Indiana University Bloomington IU Bloomington IUB


Philadelphia-born artist Man Ray introduced the principles of Dadaism and Surrealism to photography. While working as a fashion and portrait photographer in Paris, he became closely associated with leaders of the European avant-garde, including Marcel Duchamp, André Breton, and Yves Tanguy. In the 1920s, Man Ray began experimenting with ideas of distorted reality and chance through non-camera photography and darkroom manipulation. Utilizing found objects and the human body, his Rayographs (photograms) were proclaimed by Tristan Tzara as “pure Dada creations.” The solarization (or Sabattier) effect—which results in a tonal reversal from turning on a light during the development of film or prints—was discovered accidentally by his lover and studio assistant, Lee Miller, who may have served as the model for this image.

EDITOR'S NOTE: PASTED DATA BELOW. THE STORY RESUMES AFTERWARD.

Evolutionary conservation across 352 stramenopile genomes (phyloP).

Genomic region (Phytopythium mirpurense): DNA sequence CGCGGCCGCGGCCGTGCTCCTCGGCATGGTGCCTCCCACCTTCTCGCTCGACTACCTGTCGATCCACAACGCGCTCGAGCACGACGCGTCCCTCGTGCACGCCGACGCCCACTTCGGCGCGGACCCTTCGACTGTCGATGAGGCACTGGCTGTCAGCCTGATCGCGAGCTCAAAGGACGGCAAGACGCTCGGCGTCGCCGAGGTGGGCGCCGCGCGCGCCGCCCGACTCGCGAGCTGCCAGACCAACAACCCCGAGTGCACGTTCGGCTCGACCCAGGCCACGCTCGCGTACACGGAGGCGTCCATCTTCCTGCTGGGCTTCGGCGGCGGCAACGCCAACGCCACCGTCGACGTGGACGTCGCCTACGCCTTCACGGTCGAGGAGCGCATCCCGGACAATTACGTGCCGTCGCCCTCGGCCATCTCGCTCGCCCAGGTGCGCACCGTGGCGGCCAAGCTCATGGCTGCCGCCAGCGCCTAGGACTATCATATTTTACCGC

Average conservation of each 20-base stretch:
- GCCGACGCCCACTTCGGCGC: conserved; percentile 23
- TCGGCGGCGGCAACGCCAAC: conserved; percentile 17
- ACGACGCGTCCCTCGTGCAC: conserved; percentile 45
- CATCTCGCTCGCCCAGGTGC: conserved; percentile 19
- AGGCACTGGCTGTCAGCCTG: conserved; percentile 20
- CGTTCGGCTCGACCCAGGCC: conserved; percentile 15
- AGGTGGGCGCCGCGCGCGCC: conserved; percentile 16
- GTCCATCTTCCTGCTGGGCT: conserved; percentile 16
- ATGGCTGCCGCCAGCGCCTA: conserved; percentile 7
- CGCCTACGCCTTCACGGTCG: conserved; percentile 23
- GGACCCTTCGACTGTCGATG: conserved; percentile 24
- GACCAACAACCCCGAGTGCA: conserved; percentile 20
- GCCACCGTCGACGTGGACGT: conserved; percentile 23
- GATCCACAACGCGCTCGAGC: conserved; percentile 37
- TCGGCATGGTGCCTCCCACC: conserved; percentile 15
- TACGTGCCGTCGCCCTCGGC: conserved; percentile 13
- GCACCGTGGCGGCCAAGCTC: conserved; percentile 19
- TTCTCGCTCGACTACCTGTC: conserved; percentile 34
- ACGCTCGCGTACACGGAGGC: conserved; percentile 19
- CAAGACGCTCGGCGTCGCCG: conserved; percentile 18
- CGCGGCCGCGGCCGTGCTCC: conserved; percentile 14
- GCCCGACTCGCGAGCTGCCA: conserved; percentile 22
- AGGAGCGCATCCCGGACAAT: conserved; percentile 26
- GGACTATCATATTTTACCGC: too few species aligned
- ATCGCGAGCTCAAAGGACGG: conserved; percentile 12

Sidney and Lois Eskenazi Museum of Art’s collection includes a solarized photograph by Miller (Eskenazi Museum of Art 2011.12).

Man Ray
American, 1890–1976
Solarized gelatin silver print
Image: 13 11/16 x 10 3/4 in. (34.7 x 27.3 cm); sheet: 14 x 10 15/16 in.
(h. 35.5 x w. 27.7 cm)
Sidney and Lois Eskenazi Museum of Art, 77.17.1

Large image not available.